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1 Thank LaMucchia
new rochelle
Level Contributor
408 reviews
226 attraction reviews
common_n_attraction_reviews_1bd8 195 helpful votes
Reviewed 20 December 2013

A very beautiful city with incredible views. Unlike many of the other hill towns, Cortona has a series of escalators that save you a major part of a rather strenuous climb. The city is beautiful and the views are great. We happened to be there on a market day--lots of fun. Maybe not so much fun in the summer when... More 

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1 Thank crosscreek7
Hilton Head, South Carolina
Level Contributor
5 reviews
common_n_attraction_reviews_1bd8 3 helpful votes
Reviewed 20 October 2013

Stefania and Anna operate an excellent cooking class out of her home in Cortona. It is a short drive from Siena. We made 6 different pizzas from scratch (Anna's specialty), a pasta dish, and a Ricotta Chocolate Torte. Everything turned out perfectly. Stefania has excellent English skills and the class was informative and lots of fun. Plenty of wine and... More 

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1 Thank Beaufort818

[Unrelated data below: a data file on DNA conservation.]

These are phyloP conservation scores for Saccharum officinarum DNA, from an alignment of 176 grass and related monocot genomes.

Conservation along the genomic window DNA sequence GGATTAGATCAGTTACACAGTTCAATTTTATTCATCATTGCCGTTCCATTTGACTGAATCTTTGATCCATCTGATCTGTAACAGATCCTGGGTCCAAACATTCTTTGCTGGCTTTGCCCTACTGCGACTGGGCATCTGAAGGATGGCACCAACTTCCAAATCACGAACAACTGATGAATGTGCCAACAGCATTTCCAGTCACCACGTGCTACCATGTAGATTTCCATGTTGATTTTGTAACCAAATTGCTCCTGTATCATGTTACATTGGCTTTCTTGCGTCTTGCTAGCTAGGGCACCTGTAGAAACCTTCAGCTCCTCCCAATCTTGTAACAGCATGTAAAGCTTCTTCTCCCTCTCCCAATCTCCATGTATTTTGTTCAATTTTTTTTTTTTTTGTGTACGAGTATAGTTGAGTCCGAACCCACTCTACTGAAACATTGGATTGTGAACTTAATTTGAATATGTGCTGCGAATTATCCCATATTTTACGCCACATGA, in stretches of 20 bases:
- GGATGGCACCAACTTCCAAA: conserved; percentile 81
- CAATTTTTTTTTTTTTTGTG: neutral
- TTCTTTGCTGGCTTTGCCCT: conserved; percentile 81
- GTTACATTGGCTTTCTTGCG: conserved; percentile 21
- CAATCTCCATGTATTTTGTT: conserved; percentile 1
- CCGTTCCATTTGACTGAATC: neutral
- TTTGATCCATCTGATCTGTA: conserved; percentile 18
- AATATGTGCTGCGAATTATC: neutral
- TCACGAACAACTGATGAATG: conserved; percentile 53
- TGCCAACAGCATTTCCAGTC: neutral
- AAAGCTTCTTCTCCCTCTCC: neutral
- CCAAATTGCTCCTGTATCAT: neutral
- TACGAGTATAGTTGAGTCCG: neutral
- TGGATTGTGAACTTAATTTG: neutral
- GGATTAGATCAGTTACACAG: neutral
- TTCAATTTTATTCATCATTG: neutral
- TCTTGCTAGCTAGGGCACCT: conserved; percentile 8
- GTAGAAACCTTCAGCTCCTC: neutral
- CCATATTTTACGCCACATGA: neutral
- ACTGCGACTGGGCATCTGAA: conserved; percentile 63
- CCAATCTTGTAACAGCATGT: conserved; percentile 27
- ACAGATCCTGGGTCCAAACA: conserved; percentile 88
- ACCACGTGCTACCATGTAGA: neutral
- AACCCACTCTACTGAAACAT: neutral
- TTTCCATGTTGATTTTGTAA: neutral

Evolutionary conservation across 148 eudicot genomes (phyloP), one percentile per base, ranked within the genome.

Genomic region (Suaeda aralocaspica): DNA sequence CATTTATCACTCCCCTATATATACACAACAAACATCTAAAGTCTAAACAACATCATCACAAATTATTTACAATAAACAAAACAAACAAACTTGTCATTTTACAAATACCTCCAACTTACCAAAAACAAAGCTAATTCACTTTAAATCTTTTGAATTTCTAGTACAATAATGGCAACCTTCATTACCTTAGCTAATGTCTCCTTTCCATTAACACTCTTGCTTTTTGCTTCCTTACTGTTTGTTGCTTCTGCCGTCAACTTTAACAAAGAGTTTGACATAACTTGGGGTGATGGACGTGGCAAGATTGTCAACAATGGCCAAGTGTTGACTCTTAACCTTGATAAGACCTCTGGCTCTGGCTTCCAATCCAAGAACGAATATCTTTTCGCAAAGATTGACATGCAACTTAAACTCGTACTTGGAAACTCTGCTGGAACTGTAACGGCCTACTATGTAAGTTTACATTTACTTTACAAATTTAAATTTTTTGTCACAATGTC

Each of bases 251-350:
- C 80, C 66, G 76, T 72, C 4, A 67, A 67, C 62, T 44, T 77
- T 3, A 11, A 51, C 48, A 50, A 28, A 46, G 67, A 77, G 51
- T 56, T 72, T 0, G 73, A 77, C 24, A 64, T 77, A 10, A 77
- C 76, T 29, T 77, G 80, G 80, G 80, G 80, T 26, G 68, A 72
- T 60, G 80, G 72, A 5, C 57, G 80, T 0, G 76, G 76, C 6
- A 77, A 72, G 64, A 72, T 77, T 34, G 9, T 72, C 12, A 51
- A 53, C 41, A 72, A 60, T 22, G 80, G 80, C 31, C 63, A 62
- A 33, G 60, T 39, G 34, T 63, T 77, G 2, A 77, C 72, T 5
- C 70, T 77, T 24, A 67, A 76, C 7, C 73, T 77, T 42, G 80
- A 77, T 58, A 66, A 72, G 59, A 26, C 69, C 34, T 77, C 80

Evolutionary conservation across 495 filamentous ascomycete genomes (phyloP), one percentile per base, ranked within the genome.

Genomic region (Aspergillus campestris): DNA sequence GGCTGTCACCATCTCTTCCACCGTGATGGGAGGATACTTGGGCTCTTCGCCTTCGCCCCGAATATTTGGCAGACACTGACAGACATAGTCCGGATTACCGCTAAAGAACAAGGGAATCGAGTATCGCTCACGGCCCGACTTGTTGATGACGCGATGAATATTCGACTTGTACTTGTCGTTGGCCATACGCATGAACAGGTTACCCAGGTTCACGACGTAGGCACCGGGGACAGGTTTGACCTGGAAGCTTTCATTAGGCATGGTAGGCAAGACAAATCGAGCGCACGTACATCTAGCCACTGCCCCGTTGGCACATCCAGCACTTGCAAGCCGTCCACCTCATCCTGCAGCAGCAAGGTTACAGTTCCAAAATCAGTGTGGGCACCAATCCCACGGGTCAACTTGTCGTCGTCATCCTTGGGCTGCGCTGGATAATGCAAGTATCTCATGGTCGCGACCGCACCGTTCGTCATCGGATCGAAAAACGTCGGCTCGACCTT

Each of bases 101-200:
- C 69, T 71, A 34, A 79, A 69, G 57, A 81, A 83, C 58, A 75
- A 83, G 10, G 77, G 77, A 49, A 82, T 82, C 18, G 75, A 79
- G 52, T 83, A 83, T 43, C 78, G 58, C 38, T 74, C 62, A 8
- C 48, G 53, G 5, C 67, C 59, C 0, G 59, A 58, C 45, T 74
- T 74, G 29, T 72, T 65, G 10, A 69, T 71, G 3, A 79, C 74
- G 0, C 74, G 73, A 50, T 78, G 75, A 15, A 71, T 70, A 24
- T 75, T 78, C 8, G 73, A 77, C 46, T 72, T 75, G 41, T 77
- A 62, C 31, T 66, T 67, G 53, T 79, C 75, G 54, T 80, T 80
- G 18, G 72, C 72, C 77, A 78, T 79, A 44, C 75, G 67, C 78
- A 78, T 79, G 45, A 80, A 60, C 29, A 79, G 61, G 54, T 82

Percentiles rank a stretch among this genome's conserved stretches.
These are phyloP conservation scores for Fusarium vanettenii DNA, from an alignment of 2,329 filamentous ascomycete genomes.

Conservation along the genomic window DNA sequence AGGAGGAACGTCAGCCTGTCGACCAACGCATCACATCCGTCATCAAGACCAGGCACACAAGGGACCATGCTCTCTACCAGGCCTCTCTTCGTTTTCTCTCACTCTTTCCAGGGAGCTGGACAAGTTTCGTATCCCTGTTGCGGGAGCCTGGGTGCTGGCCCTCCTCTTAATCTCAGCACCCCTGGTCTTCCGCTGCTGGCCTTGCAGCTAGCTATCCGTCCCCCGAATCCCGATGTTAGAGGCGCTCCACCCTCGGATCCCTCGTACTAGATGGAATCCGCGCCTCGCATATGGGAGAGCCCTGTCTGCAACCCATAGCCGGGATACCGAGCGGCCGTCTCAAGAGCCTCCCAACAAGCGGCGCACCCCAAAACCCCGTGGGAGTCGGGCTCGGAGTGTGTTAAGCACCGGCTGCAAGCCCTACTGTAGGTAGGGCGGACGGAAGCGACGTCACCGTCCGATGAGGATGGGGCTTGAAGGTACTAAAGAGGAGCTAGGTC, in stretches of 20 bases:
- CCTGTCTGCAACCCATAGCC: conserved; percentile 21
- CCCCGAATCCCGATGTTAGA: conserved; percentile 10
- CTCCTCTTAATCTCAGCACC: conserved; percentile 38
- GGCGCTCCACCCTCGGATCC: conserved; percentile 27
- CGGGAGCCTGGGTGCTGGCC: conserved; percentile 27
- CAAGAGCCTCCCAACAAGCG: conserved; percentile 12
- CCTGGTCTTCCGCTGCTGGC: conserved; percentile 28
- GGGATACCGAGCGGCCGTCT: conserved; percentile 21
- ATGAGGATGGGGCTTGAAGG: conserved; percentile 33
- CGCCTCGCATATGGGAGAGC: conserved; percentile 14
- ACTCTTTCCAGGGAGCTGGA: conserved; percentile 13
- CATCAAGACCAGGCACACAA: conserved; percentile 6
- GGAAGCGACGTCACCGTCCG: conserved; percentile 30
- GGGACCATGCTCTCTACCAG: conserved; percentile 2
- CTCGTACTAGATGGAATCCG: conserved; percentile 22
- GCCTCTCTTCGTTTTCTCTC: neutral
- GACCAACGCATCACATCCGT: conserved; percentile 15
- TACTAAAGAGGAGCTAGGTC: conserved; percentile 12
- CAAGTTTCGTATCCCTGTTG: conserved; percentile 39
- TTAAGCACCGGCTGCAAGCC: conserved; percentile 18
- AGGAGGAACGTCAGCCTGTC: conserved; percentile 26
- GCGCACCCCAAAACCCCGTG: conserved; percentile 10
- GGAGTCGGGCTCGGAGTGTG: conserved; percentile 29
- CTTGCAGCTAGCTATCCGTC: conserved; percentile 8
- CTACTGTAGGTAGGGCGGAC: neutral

Bath, United Kingdom
Level Contributor
4 reviews
common_n_attraction_reviews_1bd8 14 helpful votes
Reviewed 30 September 2013

Turned up in a hire car and easily found a free car park. Really beautiful town. Take time to walk to the church at the top. Fantastic views.

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1 Thank Clive B
Montréal, Canada
Level Contributor
31 reviews
common_n_attraction_reviews_1bd8 46 helpful votes
Reviewed 12 September 2013

After 18 years of living together and having a sixteen years old daughter, my now husband and I decided to get married. We just loved Italy and decided that if we were going to do it, it would be in Cortona, Italy, We had visited this superb little town in Tuscany in 2008. We are from Canada, and even if... More 

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4 Thank dage
Willow Beach On.
Level Contributor
24 reviews
15 attraction reviews
common_n_attraction_reviews_1bd8 35 helpful votes
Reviewed 8 September 2013

One of our primary reasons for visiting Tuscany was to experience the beautiful hill village of Cortona. As we wound our way up the narrow road to the town, a magnificent vista spread out below us. Terra cotta roof tops, church domes and steeples presented themselves. Parking was a joy, walking up the steps to the piazza was like unwrapping... More 

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1 Thank Lynda B